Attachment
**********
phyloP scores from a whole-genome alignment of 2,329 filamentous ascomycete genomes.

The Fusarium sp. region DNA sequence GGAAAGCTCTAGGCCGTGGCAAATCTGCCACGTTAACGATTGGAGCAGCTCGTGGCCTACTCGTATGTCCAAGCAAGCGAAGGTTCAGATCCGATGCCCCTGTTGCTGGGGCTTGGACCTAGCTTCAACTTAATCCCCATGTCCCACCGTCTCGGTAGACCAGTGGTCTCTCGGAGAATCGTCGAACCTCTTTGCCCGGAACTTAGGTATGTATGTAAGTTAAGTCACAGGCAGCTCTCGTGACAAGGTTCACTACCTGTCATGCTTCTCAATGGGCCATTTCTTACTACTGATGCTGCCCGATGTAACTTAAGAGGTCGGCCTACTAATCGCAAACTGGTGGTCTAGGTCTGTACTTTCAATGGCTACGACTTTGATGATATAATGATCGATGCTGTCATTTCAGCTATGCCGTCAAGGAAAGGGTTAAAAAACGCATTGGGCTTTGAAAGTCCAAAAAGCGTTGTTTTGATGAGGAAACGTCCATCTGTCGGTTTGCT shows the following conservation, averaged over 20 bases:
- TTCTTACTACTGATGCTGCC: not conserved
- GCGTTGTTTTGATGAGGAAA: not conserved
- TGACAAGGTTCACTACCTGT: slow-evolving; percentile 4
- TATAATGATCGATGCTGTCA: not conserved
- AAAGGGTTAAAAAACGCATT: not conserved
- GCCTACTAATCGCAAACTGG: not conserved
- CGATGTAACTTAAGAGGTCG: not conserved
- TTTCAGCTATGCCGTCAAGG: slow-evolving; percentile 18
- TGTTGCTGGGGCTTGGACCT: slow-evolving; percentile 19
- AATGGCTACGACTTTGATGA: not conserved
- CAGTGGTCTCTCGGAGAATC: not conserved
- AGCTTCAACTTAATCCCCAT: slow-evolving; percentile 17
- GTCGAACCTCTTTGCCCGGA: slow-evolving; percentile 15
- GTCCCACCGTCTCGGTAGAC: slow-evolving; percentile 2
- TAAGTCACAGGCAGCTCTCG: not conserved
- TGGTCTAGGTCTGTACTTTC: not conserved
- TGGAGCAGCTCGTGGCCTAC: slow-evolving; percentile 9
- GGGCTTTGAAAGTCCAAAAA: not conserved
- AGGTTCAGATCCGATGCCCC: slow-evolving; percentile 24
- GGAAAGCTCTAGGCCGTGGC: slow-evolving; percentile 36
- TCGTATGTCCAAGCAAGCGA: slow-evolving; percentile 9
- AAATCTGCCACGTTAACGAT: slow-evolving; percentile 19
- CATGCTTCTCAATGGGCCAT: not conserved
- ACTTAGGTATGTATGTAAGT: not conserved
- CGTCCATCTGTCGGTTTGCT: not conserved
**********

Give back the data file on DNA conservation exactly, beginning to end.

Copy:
phyloP scores from a whole-genome alignment of 2,329 filamentous ascomycete genomes.

The Fusarium sp. region DNA sequence GGAAAGCTCTAGGCCGTGGCAAATCTGCCACGTTAACGATTGGAGCAGCTCGTGGCCTACTCGTATGTCCAAGCAAGCGAAGGTTCAGATCCGATGCCCCTGTTGCTGGGGCTTGGACCTAGCTTCAACTTAATCCCCATGTCCCACCGTCTCGGTAGACCAGTGGTCTCTCGGAGAATCGTCGAACCTCTTTGCCCGGAACTTAGGTATGTATGTAAGTTAAGTCACAGGCAGCTCTCGTGACAAGGTTCACTACCTGTCATGCTTCTCAATGGGCCATTTCTTACTACTGATGCTGCCCGATGTAACTTAAGAGGTCGGCCTACTAATCGCAAACTGGTGGTCTAGGTCTGTACTTTCAATGGCTACGACTTTGATGATATAATGATCGATGCTGTCATTTCAGCTATGCCGTCAAGGAAAGGGTTAAAAAACGCATTGGGCTTTGAAAGTCCAAAAAGCGTTGTTTTGATGAGGAAACGTCCATCTGTCGGTTTGCT shows the following conservation, averaged over 20 bases:
- TTCTTACTACTGATGCTGCC: not conserved
- GCGTTGTTTTGATGAGGAAA: not conserved
- TGACAAGGTTCACTACCTGT: slow-evolving; percentile 4
- TATAATGATCGATGCTGTCA: not conserved
- AAAGGGTTAAAAAACGCATT: not conserved
- GCCTACTAATCGCAAACTGG: not conserved
- CGATGTAACTTAAGAGGTCG: not conserved
- TTTCAGCTATGCCGTCAAGG: slow-evolving; percentile 18
- TGTTGCTGGGGCTTGGACCT: slow-evolving; percentile 19
- AATGGCTACGACTTTGATGA: not conserved
- CAGTGGTCTCTCGGAGAATC: not conserved
- AGCTTCAACTTAATCCCCAT: slow-evolving; percentile 17
- GTCGAACCTCTTTGCCCGGA: slow-evolving; percentile 15
- GTCCCACCGTCTCGGTAGAC: slow-evolving; percentile 2
- TAAGTCACAGGCAGCTCTCG: not conserved
- TGGTCTAGGTCTGTACTTTC: not conserved
- TGGAGCAGCTCGTGGCCTAC: slow-evolving; percentile 9
- GGGCTTTGAAAGTCCAAAAA: not conserved
- AGGTTCAGATCCGATGCCCC: slow-evolving; percentile 24
- GGAAAGCTCTAGGCCGTGGC: slow-evolving; percentile 36
- TCGTATGTCCAAGCAAGCGA: slow-evolving; percentile 9
- AAATCTGCCACGTTAACGAT: slow-evolving; percentile 19
- CATGCTTCTCAATGGGCCAT: not conserved
- ACTTAGGTATGTATGTAAGT: not conserved
- CGTCCATCTGTCGGTTTGCT: not conserved